Last summer I had the pleasure of taking a visiting couple from America on a walk through Falkirk’s High Street.
The man was pretty sure he was descended from Scottish royalty and when we came to King’s Court he was most anxious to find out which sovereign was commemorated there.
I resisted the strong temptation to spin him a yarn about Robert the Bruce holding court in the town in the afterglow of the great victory at Bannockburn and instead told the truth – the name is a shortened version of King’s Arms, a pub from the 19th century.
Although clearly disappointed, my Californian friend was soon admiring the old world charm of the Court which has thankfully avoided the fate suffered by countless other ancient closes and wynds in the old town.
It was here in the 1790s that James Aitken from Polmont began working as a ‘writer’, as lawyers were called in those days, taking as his apprentice a young man called James Russel from Blackbraes. When Aitken died unexpectedly his widow proposed that James Russel take over the firm and that her young son Henry would join when he was old enough.
Thus in 1818 the firm of Russel and Aitken was born and continues to practice in the same place and under the same name almost 200 years later. It’s doubtful another legal firm in Scotland can make the same claim.
But Russel and Aitken’s historical importance is not based on either longevity or loyalty to the town. The firm was at the heart of the district’s transformation from agriculture to an industrial and commercial giant, and key to the success was James Aitken himself, without doubt one of Falkirk’s greatest and most influential men.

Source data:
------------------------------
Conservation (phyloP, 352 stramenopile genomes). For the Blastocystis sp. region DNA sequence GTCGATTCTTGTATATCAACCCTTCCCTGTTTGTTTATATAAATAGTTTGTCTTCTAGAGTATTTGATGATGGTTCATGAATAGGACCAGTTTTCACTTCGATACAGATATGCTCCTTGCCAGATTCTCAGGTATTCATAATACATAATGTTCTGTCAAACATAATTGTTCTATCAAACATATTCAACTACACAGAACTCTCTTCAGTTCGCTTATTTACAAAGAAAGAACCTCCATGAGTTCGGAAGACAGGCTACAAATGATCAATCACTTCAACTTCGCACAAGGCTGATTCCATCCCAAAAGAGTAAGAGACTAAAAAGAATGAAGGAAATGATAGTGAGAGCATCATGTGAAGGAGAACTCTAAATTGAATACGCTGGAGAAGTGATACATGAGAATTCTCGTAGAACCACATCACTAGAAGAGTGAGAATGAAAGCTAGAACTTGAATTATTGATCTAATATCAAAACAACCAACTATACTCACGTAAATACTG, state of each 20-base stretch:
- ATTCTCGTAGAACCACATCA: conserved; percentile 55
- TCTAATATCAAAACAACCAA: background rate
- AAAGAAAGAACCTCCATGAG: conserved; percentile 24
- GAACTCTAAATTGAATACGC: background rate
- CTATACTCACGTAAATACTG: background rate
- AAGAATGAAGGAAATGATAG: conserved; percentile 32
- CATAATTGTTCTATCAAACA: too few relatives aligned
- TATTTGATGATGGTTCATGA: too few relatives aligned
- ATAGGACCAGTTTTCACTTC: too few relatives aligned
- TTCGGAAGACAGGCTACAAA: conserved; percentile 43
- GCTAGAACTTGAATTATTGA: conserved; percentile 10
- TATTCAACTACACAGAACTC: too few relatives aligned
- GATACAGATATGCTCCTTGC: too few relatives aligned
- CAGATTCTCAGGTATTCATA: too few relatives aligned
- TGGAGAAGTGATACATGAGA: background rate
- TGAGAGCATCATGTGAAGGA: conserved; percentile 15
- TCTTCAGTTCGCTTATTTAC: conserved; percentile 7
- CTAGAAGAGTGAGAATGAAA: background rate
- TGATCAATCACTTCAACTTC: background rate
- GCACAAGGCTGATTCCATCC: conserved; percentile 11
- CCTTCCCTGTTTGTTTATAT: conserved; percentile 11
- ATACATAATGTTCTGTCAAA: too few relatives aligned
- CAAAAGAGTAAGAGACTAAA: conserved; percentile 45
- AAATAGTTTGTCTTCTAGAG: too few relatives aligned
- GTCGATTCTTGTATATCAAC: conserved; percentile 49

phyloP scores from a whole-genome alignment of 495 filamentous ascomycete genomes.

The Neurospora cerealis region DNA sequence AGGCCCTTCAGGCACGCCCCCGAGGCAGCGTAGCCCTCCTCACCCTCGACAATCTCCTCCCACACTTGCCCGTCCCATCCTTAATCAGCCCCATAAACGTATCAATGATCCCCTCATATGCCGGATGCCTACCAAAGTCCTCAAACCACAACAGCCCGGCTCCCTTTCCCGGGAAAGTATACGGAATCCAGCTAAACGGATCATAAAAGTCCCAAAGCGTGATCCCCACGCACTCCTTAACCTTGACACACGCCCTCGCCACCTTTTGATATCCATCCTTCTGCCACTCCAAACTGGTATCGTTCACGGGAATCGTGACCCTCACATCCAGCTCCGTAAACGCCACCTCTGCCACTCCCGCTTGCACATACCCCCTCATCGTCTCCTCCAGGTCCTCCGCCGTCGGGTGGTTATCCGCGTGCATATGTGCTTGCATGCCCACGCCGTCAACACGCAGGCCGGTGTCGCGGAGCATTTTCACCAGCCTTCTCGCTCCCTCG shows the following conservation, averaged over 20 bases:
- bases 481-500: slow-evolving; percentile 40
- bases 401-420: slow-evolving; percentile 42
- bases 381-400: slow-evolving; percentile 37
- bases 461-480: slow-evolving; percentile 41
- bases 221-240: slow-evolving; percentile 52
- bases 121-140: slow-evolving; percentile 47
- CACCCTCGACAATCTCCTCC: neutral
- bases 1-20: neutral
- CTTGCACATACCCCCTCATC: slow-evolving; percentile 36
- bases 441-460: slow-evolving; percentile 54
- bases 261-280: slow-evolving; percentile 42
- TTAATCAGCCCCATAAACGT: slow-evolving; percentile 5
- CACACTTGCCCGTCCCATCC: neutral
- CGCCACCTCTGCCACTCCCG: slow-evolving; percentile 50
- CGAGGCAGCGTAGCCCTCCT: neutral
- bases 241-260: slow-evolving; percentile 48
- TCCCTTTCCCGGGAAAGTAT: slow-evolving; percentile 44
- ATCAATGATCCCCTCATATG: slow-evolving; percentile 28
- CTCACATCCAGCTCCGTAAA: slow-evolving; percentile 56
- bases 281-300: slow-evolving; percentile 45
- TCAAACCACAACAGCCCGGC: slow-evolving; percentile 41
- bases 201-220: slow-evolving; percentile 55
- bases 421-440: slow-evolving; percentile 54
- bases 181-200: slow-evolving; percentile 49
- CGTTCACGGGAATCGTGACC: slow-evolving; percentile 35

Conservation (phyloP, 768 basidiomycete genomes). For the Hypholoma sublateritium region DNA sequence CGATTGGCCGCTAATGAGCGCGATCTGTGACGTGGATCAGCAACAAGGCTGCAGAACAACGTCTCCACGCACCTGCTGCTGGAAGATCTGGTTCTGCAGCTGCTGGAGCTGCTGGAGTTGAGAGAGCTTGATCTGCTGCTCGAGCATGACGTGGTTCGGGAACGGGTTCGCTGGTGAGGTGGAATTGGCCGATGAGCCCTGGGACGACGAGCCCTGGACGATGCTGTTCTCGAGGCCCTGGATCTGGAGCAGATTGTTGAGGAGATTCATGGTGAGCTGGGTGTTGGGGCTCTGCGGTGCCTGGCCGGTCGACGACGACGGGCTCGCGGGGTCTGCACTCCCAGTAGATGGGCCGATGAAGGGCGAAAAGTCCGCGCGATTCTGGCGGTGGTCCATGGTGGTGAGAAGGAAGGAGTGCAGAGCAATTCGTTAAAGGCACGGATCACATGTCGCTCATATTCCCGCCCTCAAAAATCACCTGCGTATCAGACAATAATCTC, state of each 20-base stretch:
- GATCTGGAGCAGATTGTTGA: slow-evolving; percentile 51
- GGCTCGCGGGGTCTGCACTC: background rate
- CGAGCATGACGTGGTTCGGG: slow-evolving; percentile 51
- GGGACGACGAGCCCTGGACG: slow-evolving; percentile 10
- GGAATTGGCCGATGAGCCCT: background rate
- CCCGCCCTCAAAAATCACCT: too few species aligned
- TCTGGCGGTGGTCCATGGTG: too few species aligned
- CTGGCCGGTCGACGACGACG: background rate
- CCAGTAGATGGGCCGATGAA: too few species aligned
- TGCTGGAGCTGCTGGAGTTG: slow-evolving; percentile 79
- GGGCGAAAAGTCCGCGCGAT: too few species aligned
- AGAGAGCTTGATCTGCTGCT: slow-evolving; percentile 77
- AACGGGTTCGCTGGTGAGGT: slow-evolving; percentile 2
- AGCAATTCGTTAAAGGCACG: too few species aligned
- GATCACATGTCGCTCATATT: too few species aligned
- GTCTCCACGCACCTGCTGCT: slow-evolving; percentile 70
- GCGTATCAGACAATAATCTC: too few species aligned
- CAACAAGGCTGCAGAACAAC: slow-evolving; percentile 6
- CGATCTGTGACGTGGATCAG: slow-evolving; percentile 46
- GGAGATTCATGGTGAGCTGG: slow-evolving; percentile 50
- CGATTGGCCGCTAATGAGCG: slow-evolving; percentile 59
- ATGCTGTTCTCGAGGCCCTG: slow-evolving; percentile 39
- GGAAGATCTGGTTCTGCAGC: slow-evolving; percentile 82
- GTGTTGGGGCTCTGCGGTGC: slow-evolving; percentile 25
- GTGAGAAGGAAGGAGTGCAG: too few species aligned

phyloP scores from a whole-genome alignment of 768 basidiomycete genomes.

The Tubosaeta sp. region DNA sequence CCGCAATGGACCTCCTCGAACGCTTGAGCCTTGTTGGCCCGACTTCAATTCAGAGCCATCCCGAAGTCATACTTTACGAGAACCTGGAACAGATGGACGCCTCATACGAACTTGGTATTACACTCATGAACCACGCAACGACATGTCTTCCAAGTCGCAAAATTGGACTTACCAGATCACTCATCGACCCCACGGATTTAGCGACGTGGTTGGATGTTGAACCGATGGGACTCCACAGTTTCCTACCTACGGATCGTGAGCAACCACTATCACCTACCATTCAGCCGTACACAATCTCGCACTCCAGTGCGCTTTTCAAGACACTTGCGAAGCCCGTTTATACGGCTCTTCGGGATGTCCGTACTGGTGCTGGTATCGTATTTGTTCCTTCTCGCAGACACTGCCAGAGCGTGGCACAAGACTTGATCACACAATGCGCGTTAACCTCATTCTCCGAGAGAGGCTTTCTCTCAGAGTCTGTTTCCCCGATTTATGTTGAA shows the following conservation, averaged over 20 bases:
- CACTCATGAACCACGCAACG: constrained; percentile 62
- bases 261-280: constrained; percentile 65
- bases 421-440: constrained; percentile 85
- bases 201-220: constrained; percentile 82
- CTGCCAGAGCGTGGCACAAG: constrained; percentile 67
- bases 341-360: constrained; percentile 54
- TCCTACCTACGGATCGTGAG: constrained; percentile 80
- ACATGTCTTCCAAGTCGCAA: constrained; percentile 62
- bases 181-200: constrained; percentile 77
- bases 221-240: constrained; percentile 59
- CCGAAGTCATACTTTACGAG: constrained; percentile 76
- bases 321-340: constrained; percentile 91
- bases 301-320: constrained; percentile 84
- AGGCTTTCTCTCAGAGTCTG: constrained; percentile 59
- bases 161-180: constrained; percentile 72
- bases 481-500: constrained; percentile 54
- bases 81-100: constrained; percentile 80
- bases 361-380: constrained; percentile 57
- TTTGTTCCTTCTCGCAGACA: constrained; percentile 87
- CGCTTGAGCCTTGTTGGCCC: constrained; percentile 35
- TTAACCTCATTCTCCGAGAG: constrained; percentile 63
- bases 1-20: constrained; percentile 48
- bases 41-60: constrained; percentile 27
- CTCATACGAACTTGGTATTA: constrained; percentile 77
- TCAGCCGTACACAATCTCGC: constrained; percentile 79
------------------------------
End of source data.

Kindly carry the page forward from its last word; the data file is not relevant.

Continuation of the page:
He represented many of the most powerful local families including the Heughs, Meeks and Wilsons. He was a man of business who owned coal mines and farms and had a number of ships trading across the world. As the manager of the hugely successful Falkirk Banking Company and the first agent in Falkirk for the Clydesdale Bank he helped fund a host of new ventures which helped the town’s future prosperity.
In 1831 he built a fine mansion, Arnotdale, in what is now Dollar Park and created the gardens that still surround the house. On his death in 1858 it was said of him that he “had done more to benefit the neighbourhood by his indomitable energy and enterprise than any other man in Falkirk”.
As the long line of carriages which formed his cortege passed along High Street to his place of burial in Muiravonside the shops all shut their doors and the town bells tolled for an hour.
For a decade James Russel had served as Falkirk’s first Town Clerk and his son John carried on the tradition of service as Provost for 12 years. In partnership with James Aitken of Darroch, Provost Russel continued encouraging and supporting enterprise and many of the 19th century foundries owed much to their investment and canny advice.
The Falkirk Building Society, the Falkirk and Counties Savings Bank, the extension of the docks at Grangemouth, the local railways, the Falkirk Gas Company and much more were linked in one way or another to that office in King’s Court – the engine room of both town and district.